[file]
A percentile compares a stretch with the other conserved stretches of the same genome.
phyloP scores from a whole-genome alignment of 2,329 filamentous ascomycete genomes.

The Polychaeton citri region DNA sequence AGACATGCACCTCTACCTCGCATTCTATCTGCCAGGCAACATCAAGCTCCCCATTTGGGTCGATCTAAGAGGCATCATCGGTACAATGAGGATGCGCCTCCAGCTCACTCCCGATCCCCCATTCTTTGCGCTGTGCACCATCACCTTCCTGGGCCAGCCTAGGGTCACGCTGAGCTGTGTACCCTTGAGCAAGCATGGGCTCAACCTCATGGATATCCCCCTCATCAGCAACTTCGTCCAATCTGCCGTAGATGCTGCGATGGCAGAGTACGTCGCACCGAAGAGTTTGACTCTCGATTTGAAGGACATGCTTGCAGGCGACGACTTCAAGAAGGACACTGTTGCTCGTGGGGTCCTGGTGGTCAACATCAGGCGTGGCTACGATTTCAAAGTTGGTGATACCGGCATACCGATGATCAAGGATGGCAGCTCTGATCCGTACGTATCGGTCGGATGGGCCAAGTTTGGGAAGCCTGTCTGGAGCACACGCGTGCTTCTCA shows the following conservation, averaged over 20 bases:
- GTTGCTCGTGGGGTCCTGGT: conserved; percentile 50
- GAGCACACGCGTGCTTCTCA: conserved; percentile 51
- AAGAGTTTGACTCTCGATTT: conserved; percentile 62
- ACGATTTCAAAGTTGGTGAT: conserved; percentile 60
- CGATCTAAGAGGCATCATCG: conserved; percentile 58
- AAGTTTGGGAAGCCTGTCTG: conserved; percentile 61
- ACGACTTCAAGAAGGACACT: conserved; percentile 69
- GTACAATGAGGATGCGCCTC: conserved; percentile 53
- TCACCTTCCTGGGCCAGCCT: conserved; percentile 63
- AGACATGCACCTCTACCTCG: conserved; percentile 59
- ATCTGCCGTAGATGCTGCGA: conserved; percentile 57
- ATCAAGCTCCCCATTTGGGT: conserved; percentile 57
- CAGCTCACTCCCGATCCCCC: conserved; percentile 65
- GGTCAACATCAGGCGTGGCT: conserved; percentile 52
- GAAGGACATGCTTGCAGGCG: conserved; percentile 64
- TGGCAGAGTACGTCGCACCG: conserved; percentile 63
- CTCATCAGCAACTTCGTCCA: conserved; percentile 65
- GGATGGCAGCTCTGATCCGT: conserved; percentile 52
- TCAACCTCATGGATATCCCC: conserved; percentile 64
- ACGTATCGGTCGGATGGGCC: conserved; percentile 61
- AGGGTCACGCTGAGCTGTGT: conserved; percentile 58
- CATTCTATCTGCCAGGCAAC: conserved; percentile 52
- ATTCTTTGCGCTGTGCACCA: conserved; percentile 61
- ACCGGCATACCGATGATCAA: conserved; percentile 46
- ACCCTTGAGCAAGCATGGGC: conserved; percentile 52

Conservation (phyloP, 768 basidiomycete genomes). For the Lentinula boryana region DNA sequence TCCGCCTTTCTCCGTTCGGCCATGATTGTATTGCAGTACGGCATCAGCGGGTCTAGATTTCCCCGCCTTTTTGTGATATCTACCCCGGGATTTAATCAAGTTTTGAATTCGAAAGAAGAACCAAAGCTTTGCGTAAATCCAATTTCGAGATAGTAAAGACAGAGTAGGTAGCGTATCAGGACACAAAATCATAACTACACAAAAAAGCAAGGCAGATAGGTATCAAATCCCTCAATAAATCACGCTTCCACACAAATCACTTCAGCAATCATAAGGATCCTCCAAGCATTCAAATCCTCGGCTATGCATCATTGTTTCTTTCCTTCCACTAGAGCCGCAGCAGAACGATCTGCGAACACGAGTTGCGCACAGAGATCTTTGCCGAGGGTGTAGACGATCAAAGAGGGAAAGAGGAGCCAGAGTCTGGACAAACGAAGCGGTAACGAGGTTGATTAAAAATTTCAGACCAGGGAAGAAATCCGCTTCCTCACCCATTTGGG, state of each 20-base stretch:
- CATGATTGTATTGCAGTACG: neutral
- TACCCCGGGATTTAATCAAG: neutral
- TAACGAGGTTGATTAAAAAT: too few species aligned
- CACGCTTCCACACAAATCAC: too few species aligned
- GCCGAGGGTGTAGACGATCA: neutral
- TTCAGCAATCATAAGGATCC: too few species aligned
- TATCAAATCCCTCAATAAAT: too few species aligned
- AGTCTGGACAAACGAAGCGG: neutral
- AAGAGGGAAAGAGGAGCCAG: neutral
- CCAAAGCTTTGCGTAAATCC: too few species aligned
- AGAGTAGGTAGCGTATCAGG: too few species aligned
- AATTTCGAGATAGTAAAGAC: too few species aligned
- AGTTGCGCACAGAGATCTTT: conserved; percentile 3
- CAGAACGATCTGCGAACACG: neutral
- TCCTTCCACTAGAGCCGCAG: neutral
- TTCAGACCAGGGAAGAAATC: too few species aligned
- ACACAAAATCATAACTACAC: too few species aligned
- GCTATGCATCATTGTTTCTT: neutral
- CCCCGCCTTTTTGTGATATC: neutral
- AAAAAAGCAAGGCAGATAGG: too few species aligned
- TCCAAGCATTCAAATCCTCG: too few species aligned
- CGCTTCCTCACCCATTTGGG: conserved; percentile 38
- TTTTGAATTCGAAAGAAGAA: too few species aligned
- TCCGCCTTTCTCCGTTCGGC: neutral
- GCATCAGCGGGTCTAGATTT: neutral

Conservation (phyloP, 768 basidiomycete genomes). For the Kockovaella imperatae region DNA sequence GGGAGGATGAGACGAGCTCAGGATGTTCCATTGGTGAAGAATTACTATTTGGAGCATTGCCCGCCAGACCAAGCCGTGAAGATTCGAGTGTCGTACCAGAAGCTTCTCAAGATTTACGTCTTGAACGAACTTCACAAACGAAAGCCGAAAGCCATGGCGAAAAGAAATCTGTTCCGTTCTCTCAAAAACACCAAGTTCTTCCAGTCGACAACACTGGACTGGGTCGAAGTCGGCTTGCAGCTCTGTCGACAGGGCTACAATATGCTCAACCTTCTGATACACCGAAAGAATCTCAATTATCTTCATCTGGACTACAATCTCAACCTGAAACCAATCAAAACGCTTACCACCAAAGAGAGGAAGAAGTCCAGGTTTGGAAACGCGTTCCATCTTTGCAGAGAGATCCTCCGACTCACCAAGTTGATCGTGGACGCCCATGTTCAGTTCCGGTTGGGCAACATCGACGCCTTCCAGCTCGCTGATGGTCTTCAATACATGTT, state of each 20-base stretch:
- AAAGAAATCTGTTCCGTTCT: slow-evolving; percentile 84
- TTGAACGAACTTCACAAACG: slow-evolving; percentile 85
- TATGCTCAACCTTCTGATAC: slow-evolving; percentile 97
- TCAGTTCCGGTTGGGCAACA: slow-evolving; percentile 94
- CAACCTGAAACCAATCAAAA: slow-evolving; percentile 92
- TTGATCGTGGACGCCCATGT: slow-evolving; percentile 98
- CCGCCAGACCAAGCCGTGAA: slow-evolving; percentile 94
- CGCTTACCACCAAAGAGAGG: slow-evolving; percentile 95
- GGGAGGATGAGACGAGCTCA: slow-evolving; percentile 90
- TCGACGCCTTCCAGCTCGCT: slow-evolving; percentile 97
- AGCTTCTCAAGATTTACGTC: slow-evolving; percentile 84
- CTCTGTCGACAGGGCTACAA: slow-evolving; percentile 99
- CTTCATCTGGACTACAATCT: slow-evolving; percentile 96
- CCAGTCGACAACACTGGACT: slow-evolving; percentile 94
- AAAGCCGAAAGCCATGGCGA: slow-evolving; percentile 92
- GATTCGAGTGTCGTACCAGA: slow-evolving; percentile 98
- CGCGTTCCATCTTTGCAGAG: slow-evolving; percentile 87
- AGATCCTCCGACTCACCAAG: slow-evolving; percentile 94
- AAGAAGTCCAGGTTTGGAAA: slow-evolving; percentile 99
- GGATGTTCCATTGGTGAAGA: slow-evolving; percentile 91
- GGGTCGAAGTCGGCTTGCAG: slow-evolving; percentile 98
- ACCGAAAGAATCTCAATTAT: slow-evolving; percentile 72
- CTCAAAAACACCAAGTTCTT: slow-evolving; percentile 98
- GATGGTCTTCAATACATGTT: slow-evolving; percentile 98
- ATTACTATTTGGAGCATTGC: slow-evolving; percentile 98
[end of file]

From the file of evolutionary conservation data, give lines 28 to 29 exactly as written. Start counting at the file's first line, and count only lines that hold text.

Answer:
- ACCCTTGAGCAAGCATGGGC: conserved; percentile 52

Conservation (phyloP, 768 basidiomycete genomes). For the Lentinula boryana region DNA sequence TCCGCCTTTCTCCGTTCGGCCATGATTGTATTGCAGTACGGCATCAGCGGGTCTAGATTTCCCCGCCTTTTTGTGATATCTACCCCGGGATTTAATCAAGTTTTGAATTCGAAAGAAGAACCAAAGCTTTGCGTAAATCCAATTTCGAGATAGTAAAGACAGAGTAGGTAGCGTATCAGGACACAAAATCATAACTACACAAAAAAGCAAGGCAGATAGGTATCAAATCCCTCAATAAATCACGCTTCCACACAAATCACTTCAGCAATCATAAGGATCCTCCAAGCATTCAAATCCTCGGCTATGCATCATTGTTTCTTTCCTTCCACTAGAGCCGCAGCAGAACGATCTGCGAACACGAGTTGCGCACAGAGATCTTTGCCGAGGGTGTAGACGATCAAAGAGGGAAAGAGGAGCCAGAGTCTGGACAAACGAAGCGGTAACGAGGTTGATTAAAAATTTCAGACCAGGGAAGAAATCCGCTTCCTCACCCATTTGGG, state of each 20-base stretch: